By Philip Marey, Senior US Strategist at Rabobank
The increase in remote work since the COVID-19 pandemic has led to a structural downward shift in demand for office space, which poses a threat to the commercial real estate market.
Although large banks recently passed the Fed’s stress test for a recession with a 40% decline in commercial real estate prices, 80% of commercial real estate loans made by banks are concentrated in smaller banks that fall outside the scope of the Fed’s stress tests.
While commercial real estate lending by large banks has been stable, there has been a credit boom in commercial real estate loans provided by small banks, more than doubling the amount since 2006. The exposure to commercial real estate loans for smaller banks is also much higher than for large banks.
The commercial real estate-small bank nexus exposes the US economy to a vulnerability that may threaten financial stability and could contribute to a recession.
During the COVID-19 pandemic the occurrence of remote work jumped, out of sheer necessity. The technology was already available, but the pandemic accelerated its adoption and bypassed the hesitation of employers to allow people working from home. In many cases, remote work has been successful and therefore seems to have become a permanent feature, often in hybrid form. For employers, it has become an employee benefit to attract people in a tight labor market and it saves on office space costs. The flipside of the latter is that demand for office space has seen a structural downward shift. It is estimated that the underlying value of office space in New York City has permanently declined by 39%. This suggests that at current prices, there is a bubble in commercial real estate. In this special we are particularly interested in the implications for financial stability and the economic outlook. First we take a look at the development of commercial real estate prices and commercial real estate lending. Then we discuss the Fed’s recent stress test on large banks that included a large decline in commercial real estate prices. In contrast to the Fed’s exercise, we show that distinguishing between large and small banks provides a sharper picture of the vulnerabilities in the US economy. In particular, the connection between commercial real estate and small banks, through commercial real estate lending, could pose a threat to financial stability and make a recession worse.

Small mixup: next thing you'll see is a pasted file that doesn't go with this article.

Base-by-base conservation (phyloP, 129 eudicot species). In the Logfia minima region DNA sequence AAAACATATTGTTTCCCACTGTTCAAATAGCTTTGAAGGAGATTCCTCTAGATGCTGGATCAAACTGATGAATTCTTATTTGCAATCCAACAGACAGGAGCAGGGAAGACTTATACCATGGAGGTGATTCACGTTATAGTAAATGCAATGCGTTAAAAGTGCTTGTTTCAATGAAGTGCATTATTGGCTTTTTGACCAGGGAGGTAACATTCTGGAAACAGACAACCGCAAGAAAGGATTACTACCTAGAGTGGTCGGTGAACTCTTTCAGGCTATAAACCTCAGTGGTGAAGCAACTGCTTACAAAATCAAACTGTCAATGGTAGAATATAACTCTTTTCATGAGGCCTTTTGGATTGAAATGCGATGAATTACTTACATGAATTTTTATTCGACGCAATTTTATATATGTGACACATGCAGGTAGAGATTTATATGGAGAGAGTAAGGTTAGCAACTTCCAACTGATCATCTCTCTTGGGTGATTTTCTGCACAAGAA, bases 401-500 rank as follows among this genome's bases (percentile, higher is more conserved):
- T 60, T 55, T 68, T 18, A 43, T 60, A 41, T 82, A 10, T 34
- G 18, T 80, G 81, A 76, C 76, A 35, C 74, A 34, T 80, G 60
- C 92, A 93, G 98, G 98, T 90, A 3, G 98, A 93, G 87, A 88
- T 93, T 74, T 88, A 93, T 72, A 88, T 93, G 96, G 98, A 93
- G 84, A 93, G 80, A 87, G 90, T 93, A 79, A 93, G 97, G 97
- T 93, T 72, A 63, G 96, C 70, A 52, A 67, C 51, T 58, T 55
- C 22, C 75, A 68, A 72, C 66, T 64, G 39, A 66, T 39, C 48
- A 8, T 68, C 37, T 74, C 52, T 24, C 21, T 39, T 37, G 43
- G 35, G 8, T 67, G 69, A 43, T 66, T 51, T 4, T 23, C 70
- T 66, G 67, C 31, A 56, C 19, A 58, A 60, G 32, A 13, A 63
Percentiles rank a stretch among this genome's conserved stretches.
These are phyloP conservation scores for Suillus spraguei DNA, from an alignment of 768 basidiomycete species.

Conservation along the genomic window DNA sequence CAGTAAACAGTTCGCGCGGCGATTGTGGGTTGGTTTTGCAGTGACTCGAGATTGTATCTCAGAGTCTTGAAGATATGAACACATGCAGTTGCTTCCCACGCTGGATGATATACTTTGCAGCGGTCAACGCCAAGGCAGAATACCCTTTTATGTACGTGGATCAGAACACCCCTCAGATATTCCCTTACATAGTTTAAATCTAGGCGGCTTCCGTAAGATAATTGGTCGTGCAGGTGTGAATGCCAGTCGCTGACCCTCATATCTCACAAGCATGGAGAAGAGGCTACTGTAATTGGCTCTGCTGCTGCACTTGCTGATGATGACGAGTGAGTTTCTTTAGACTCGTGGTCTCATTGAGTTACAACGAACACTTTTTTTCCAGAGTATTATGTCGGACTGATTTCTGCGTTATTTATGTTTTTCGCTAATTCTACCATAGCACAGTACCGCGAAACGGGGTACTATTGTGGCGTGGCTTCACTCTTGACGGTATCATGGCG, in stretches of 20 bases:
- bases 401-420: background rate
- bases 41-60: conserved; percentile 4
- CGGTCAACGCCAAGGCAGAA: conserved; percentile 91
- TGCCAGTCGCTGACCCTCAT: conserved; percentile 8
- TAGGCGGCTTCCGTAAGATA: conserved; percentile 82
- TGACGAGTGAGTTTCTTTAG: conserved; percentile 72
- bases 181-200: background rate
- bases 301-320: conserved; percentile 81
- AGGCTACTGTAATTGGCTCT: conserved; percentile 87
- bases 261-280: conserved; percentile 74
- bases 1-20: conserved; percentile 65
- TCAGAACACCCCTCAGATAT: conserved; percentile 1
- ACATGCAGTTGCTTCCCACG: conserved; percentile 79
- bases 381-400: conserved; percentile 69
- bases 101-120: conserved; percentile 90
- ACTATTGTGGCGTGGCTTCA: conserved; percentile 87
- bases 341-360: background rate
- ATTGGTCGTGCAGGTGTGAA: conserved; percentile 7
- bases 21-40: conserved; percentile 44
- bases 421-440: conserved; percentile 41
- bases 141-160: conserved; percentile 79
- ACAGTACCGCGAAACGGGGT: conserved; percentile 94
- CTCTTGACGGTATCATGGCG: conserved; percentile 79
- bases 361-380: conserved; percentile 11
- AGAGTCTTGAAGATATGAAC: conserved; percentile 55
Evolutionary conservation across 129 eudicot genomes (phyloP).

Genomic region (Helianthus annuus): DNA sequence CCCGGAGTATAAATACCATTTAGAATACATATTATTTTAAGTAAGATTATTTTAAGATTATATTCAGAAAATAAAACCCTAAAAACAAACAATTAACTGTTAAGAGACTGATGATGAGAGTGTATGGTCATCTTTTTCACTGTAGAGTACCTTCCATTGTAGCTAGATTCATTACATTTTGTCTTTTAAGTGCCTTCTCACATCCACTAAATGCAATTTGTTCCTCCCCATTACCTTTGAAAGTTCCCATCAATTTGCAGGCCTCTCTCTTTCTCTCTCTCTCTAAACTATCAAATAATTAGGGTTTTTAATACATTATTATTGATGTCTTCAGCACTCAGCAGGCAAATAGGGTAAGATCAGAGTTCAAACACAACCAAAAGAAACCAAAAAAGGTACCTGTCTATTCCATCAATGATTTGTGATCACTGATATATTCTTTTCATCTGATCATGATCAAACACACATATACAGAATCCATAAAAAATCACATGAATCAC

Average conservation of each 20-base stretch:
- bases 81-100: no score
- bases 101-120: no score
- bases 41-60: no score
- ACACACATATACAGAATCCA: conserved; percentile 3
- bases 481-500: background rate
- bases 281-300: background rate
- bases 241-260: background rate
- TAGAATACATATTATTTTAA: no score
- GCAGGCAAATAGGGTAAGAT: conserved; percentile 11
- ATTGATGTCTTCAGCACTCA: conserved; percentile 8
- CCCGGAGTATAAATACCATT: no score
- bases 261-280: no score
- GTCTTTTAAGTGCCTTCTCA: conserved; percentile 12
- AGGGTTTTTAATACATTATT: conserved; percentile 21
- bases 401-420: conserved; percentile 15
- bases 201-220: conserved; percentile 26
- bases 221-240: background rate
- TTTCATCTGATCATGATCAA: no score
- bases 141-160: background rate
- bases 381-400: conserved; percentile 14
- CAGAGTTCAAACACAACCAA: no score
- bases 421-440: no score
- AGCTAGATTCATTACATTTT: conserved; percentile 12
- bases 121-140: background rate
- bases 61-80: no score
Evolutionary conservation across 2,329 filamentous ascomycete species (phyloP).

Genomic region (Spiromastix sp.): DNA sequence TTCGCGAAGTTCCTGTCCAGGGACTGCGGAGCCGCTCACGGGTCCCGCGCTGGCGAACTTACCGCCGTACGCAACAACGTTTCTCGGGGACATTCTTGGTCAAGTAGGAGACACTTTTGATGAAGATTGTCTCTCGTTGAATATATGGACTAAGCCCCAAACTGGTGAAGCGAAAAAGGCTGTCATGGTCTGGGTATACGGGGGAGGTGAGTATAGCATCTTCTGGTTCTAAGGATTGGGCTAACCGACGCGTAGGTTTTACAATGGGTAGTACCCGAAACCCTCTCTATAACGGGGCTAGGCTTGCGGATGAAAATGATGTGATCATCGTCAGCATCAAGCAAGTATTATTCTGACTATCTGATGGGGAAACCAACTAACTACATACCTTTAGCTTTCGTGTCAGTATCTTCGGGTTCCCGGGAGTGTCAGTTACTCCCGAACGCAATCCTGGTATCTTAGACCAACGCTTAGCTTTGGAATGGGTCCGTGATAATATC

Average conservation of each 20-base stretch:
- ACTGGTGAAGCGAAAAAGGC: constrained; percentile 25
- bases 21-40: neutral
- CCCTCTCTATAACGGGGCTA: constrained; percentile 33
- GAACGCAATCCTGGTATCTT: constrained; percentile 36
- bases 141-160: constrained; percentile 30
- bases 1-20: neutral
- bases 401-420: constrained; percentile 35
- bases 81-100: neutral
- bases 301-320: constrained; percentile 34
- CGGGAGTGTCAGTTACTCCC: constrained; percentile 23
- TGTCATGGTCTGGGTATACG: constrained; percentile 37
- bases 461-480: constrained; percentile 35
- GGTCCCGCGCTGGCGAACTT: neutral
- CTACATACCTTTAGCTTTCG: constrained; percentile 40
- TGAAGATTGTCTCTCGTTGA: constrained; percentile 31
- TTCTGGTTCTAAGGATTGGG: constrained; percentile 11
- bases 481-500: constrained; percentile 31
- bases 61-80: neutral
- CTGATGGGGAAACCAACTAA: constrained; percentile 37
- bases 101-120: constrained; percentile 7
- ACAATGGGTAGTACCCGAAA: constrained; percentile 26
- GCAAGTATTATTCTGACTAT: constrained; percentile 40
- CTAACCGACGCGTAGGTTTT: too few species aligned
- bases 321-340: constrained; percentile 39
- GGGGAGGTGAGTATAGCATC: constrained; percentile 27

Commercial real estate heading south
If we plot the BIS commercial real estate price index, it is clear that since the Great Recession, commercial real estate (CRE) prices have more than doubled in nominal terms (the blue line in Figure 1), but have moved sideways since 2021. This suggests that prices have reached a plateau. However, in recent years inflation has obscured the movement of CRE prices in real terms (the orange line), which shows a peak in 2021, but since then there has been a decline, almost to the level during the COVID-19 pandemic. In other words, CRE prices are already failing to keep up with inflation. Is this an indication that the CRE bubble is already deflating? With nominal CRE prices remaining elevated, most of the nominal price correction is likely still to come. If the 39% estimate by Gupta et al. for New York City is representative for the entire United States, we are heading for a major decline in CRE prices.